Business World

Saturday 17 March 2018

The French have a word for it...and it's often 'Non'


John Lynch

Readers of this column will know I'm a keen follower of French industrial policy, which can be summarised in a sentence: 'If the outcome can be seen as damaging to French interests, it cannot happen - and stuff the begrudgers.'

It's simple but effective and there was an example recently where Altrice, a Dutch-quoted company, bid for the mobile unit of Bouygues, the French construction and communications conglomerate. If successful, it would have created the largest telecom business in France.

The French economics minister, Emmanuel Macron, had other ideas. He declared that the bid should not go ahead as it was bad for consumers, bad for employment and bad for investment and he would put a stop to it.

Bouygues rejected the offer despite analysts' claims that the price was good and that Bouygues' mobile business, due to a raging price war, was losing money. Part of the 'back-story' was that Altrice had earlier outbid Bouygues for Vivendi's mobile business, the second largest in France.

While the story speaks volumes about the way the French protect their own, the target company, Bouygues, is itself an interesting firm.

The telecom business is only one part of the group. It was initially set up as a construction company in the 1950s and over time diversified into telecoms and TV businesses. I should put on record that I don't like investing in unrelated diversified companies and Bouygues is such a business.

Today, the company has sales of €33bn, 127,000 employees (70,000 in France), operates in 100 countries, has a market value of €10bn, and has been listed on the Paris Stock Exchange for 25 years.

Its construction unit is involved in roads, motorways, railways, buildings, bridges and concessions like toll roads. The unit consists of Bouygues Construction (civil works), Colas (roads) and Bouygues Immobilier (property). Colas, acquired in the mid-1980s, is a worldwide leader in roads and operates in 50 countries.

In recent times, it had branched beyond road construction and maintenance into complementary activities like road marking, signalling, and safety. The property business develops residential, office and retail projects of which one third is commercial and the remainder residential. The construction unit revenue last year reported sales of €27bn (half in France) and operating profits of €840m, up 2pc, driven by the growth in international markets from South Africa to Morocco and Canada to Qatar.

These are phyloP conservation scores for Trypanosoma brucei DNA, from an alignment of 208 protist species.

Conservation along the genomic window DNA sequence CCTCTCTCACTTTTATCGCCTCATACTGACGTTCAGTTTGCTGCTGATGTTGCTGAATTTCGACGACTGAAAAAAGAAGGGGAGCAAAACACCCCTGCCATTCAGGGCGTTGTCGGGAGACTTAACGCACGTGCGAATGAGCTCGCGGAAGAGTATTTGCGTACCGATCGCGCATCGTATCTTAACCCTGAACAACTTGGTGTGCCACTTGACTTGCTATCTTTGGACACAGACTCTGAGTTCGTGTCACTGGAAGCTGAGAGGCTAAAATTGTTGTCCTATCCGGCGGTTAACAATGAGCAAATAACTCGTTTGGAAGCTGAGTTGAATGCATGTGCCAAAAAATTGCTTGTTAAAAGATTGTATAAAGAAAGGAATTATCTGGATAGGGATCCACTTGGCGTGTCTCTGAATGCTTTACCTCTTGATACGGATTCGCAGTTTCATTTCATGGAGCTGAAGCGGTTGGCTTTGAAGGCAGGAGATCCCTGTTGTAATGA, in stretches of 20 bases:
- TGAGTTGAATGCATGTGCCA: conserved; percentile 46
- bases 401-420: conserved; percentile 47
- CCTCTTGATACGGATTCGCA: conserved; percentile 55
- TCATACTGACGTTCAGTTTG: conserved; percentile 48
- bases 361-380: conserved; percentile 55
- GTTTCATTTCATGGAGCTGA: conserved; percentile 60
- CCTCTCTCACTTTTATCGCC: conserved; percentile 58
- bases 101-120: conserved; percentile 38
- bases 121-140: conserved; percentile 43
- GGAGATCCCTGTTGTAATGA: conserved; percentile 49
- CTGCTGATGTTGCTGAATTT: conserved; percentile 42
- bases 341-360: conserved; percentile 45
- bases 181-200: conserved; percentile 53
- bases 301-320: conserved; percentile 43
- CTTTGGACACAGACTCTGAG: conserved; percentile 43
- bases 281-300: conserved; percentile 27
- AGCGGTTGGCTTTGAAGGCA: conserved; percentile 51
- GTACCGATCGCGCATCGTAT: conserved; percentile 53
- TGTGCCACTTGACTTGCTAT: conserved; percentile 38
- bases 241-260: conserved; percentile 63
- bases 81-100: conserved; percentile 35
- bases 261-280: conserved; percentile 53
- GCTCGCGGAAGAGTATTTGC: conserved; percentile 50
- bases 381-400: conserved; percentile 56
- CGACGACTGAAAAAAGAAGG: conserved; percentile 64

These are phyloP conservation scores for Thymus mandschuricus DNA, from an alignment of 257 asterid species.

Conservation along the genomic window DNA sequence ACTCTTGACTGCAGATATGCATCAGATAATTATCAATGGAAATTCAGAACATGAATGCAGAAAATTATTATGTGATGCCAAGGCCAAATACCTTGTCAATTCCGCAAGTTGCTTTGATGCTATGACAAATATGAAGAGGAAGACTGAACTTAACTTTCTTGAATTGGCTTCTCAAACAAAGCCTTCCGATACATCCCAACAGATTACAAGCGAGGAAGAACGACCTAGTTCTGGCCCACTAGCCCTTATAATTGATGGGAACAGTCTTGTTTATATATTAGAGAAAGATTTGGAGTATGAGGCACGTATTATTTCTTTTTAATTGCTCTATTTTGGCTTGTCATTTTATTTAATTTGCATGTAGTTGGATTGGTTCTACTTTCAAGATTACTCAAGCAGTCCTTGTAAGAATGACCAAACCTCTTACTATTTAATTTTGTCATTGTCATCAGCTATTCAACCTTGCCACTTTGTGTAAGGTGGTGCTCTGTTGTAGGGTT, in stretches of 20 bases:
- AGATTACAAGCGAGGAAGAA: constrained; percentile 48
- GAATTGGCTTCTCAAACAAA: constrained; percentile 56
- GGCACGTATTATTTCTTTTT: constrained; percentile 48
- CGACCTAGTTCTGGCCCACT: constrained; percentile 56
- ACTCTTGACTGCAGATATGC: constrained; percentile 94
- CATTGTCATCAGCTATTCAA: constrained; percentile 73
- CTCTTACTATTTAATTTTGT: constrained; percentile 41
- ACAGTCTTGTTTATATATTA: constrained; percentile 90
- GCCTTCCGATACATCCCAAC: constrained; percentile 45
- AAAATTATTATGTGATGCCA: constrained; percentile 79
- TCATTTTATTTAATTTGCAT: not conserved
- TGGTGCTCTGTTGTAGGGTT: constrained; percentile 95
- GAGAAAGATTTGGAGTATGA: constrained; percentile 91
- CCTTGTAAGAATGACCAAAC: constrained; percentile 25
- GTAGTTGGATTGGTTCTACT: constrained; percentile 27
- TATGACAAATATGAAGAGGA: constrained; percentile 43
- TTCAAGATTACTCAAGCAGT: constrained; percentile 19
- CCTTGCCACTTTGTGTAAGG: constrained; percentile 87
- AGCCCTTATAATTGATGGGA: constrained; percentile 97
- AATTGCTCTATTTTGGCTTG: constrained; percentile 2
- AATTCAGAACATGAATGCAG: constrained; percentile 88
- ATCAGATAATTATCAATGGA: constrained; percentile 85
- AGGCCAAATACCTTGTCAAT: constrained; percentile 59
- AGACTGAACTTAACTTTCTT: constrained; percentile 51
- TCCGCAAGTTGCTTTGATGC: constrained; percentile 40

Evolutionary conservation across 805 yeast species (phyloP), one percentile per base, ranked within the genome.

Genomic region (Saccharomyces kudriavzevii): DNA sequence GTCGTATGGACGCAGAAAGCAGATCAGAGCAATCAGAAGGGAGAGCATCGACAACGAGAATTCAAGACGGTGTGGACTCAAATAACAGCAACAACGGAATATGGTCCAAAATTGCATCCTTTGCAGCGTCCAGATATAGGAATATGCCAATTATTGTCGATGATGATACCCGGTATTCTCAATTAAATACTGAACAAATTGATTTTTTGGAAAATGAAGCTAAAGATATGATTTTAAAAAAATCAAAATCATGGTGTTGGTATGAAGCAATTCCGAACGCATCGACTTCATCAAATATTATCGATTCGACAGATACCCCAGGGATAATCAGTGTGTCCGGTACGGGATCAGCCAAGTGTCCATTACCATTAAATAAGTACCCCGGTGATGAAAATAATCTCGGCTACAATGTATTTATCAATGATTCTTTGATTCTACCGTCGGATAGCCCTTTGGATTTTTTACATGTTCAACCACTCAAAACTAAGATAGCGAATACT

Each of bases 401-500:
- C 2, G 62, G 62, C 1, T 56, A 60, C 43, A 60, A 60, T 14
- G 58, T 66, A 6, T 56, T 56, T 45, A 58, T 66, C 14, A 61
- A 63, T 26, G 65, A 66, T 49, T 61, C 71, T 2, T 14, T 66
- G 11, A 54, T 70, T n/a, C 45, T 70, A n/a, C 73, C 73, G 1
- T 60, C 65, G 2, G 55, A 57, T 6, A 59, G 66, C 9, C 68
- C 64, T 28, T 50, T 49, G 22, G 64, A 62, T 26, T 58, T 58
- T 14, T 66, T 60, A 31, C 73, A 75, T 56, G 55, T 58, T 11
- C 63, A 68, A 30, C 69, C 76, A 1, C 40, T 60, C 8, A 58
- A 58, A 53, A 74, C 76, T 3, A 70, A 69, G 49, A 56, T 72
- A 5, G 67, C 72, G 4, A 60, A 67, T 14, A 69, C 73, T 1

Bouygues Telecoms, the subject of the takeover bid, is the third largest mobile operator in France. Last year, it had revenues of €4.4bn but lost €65m due to the continuing price war, initiated by Iliad, a low cost operator. Bouygues is also the leading free-to-view television operator in France. It has four channels; its main one, TF1, is the market leader. While it was voted the favourite channel in France last year, it didn't help its sales, which fell 9pc to €2.2bn, or its operating profits, retreating by 36pc.

Group sales last year were flat at €33bn, with operating profits declining slightly to €1.1bn. Profitability, particularly in construction, remains solid despite 'challenging conditions'. The price war in its telecom unit continues and its TV revenues and profits are under pressure. However, the company is in a sound financial position, helped by a firm hand on its capital expenditure and capital gains from the sales of its interest in Eurosport and other assets including its stake in Alstrom.

The share price today is in the low €30s, below its five-year record of €39 earlier this year. The price-to-earnings multiple is a reasonable 14 and a dividend yield is 4.7.

The shareholding structure helps the company adopt a long-term approach. The eponymous founders' family holds 27pc of the voting rights, and employees 30pc. With the new shareholders voting laws in France due for implementation next year, Bouygues will not be an easy takeover target. However, as mentioned earlier, I'm not mad about investing in firms with a structure featuring unrelated diversification.

Nothing in this section should be taken as a recommendation, either explicit or implicit to buy any of the shares mentioned.

Irish Independent

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